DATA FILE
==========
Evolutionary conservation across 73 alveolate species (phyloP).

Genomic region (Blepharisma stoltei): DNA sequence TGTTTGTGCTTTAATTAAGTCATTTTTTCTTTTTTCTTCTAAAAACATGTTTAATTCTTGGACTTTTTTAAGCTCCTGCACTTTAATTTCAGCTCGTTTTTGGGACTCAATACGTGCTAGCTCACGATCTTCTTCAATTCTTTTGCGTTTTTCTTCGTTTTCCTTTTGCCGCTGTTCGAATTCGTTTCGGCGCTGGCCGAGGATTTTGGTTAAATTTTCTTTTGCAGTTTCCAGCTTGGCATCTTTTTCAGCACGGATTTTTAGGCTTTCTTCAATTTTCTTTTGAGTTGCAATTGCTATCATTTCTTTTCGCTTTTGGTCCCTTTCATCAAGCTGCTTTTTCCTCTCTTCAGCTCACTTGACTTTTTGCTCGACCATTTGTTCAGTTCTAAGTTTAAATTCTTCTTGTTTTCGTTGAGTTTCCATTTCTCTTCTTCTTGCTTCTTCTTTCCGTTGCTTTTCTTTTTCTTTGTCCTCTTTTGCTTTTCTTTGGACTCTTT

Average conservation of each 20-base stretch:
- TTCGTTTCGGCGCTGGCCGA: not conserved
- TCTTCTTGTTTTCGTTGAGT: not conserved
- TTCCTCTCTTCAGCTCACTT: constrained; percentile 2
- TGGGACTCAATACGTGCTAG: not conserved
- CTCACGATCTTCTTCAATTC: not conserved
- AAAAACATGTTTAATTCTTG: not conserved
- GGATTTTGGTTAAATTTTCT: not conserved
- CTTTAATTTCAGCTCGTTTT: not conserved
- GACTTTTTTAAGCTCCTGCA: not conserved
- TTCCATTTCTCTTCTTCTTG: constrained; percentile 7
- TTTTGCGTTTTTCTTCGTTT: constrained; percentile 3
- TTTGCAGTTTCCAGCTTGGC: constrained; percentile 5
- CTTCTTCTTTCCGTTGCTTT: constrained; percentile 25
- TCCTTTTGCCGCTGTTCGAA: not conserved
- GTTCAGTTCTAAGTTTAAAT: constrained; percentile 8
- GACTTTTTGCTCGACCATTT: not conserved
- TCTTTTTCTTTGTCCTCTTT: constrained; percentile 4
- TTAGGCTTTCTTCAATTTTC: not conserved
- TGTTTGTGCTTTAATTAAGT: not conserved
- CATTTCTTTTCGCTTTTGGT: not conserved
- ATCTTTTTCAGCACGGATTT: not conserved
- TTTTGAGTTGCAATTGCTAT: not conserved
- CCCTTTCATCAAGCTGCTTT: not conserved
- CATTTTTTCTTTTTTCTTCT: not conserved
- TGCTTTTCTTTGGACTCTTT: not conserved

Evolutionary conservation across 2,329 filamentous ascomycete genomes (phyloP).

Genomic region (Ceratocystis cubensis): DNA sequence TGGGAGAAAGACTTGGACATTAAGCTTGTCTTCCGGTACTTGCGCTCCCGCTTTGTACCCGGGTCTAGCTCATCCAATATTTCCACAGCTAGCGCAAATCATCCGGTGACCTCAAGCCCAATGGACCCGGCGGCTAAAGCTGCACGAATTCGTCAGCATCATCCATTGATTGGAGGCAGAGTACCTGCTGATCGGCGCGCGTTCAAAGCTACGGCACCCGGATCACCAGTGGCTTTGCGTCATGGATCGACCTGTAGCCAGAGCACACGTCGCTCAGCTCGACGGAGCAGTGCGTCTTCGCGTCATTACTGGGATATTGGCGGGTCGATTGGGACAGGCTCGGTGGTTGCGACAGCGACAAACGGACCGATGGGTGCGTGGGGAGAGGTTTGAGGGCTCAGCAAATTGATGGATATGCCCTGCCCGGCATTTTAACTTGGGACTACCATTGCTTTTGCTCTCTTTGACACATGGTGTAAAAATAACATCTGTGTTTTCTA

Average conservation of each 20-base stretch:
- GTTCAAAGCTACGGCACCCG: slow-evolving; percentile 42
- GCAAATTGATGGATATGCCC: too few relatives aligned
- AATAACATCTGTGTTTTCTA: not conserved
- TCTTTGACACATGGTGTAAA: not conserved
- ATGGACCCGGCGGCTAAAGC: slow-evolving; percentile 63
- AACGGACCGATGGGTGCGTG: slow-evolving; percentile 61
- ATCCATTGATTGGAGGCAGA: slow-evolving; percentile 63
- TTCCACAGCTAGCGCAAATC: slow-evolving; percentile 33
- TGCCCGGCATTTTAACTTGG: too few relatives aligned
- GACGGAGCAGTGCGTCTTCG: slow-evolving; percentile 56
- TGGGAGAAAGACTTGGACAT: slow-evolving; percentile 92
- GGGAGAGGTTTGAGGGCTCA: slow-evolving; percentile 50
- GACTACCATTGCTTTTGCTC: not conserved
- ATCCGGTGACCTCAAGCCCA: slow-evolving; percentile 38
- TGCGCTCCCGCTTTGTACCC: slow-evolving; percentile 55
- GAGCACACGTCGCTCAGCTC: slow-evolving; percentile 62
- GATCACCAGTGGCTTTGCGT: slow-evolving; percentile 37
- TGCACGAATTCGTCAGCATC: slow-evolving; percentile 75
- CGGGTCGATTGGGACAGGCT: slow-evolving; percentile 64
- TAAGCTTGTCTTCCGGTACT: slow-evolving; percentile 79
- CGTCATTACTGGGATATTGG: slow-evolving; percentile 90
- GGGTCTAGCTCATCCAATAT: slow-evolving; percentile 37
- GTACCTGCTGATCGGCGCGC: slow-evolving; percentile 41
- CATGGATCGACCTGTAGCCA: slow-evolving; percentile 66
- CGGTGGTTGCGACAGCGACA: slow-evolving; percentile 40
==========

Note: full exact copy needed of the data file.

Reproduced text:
Evolutionary conservation across 73 alveolate species (phyloP).

Genomic region (Blepharisma stoltei): DNA sequence TGTTTGTGCTTTAATTAAGTCATTTTTTCTTTTTTCTTCTAAAAACATGTTTAATTCTTGGACTTTTTTAAGCTCCTGCACTTTAATTTCAGCTCGTTTTTGGGACTCAATACGTGCTAGCTCACGATCTTCTTCAATTCTTTTGCGTTTTTCTTCGTTTTCCTTTTGCCGCTGTTCGAATTCGTTTCGGCGCTGGCCGAGGATTTTGGTTAAATTTTCTTTTGCAGTTTCCAGCTTGGCATCTTTTTCAGCACGGATTTTTAGGCTTTCTTCAATTTTCTTTTGAGTTGCAATTGCTATCATTTCTTTTCGCTTTTGGTCCCTTTCATCAAGCTGCTTTTTCCTCTCTTCAGCTCACTTGACTTTTTGCTCGACCATTTGTTCAGTTCTAAGTTTAAATTCTTCTTGTTTTCGTTGAGTTTCCATTTCTCTTCTTCTTGCTTCTTCTTTCCGTTGCTTTTCTTTTTCTTTGTCCTCTTTTGCTTTTCTTTGGACTCTTT

Average conservation of each 20-base stretch:
- TTCGTTTCGGCGCTGGCCGA: not conserved
- TCTTCTTGTTTTCGTTGAGT: not conserved
- TTCCTCTCTTCAGCTCACTT: constrained; percentile 2
- TGGGACTCAATACGTGCTAG: not conserved
- CTCACGATCTTCTTCAATTC: not conserved
- AAAAACATGTTTAATTCTTG: not conserved
- GGATTTTGGTTAAATTTTCT: not conserved
- CTTTAATTTCAGCTCGTTTT: not conserved
- GACTTTTTTAAGCTCCTGCA: not conserved
- TTCCATTTCTCTTCTTCTTG: constrained; percentile 7
- TTTTGCGTTTTTCTTCGTTT: constrained; percentile 3
- TTTGCAGTTTCCAGCTTGGC: constrained; percentile 5
- CTTCTTCTTTCCGTTGCTTT: constrained; percentile 25
- TCCTTTTGCCGCTGTTCGAA: not conserved
- GTTCAGTTCTAAGTTTAAAT: constrained; percentile 8
- GACTTTTTGCTCGACCATTT: not conserved
- TCTTTTTCTTTGTCCTCTTT: constrained; percentile 4
- TTAGGCTTTCTTCAATTTTC: not conserved
- TGTTTGTGCTTTAATTAAGT: not conserved
- CATTTCTTTTCGCTTTTGGT: not conserved
- ATCTTTTTCAGCACGGATTT: not conserved
- TTTTGAGTTGCAATTGCTAT: not conserved
- CCCTTTCATCAAGCTGCTTT: not conserved
- CATTTTTTCTTTTTTCTTCT: not conserved
- TGCTTTTCTTTGGACTCTTT: not conserved

Evolutionary conservation across 2,329 filamentous ascomycete genomes (phyloP).

Genomic region (Ceratocystis cubensis): DNA sequence TGGGAGAAAGACTTGGACATTAAGCTTGTCTTCCGGTACTTGCGCTCCCGCTTTGTACCCGGGTCTAGCTCATCCAATATTTCCACAGCTAGCGCAAATCATCCGGTGACCTCAAGCCCAATGGACCCGGCGGCTAAAGCTGCACGAATTCGTCAGCATCATCCATTGATTGGAGGCAGAGTACCTGCTGATCGGCGCGCGTTCAAAGCTACGGCACCCGGATCACCAGTGGCTTTGCGTCATGGATCGACCTGTAGCCAGAGCACACGTCGCTCAGCTCGACGGAGCAGTGCGTCTTCGCGTCATTACTGGGATATTGGCGGGTCGATTGGGACAGGCTCGGTGGTTGCGACAGCGACAAACGGACCGATGGGTGCGTGGGGAGAGGTTTGAGGGCTCAGCAAATTGATGGATATGCCCTGCCCGGCATTTTAACTTGGGACTACCATTGCTTTTGCTCTCTTTGACACATGGTGTAAAAATAACATCTGTGTTTTCTA

Average conservation of each 20-base stretch:
- GTTCAAAGCTACGGCACCCG: slow-evolving; percentile 42
- GCAAATTGATGGATATGCCC: too few relatives aligned
- AATAACATCTGTGTTTTCTA: not conserved
- TCTTTGACACATGGTGTAAA: not conserved
- ATGGACCCGGCGGCTAAAGC: slow-evolving; percentile 63
- AACGGACCGATGGGTGCGTG: slow-evolving; percentile 61
- ATCCATTGATTGGAGGCAGA: slow-evolving; percentile 63
- TTCCACAGCTAGCGCAAATC: slow-evolving; percentile 33
- TGCCCGGCATTTTAACTTGG: too few relatives aligned
- GACGGAGCAGTGCGTCTTCG: slow-evolving; percentile 56
- TGGGAGAAAGACTTGGACAT: slow-evolving; percentile 92
- GGGAGAGGTTTGAGGGCTCA: slow-evolving; percentile 50
- GACTACCATTGCTTTTGCTC: not conserved
- ATCCGGTGACCTCAAGCCCA: slow-evolving; percentile 38
- TGCGCTCCCGCTTTGTACCC: slow-evolving; percentile 55
- GAGCACACGTCGCTCAGCTC: slow-evolving; percentile 62
- GATCACCAGTGGCTTTGCGT: slow-evolving; percentile 37
- TGCACGAATTCGTCAGCATC: slow-evolving; percentile 75
- CGGGTCGATTGGGACAGGCT: slow-evolving; percentile 64
- TAAGCTTGTCTTCCGGTACT: slow-evolving; percentile 79
- CGTCATTACTGGGATATTGG: slow-evolving; percentile 90
- GGGTCTAGCTCATCCAATAT: slow-evolving; percentile 37
- GTACCTGCTGATCGGCGCGC: slow-evolving; percentile 41
- CATGGATCGACCTGTAGCCA: slow-evolving; percentile 66
- CGGTGGTTGCGACAGCGACA: slow-evolving; percentile 40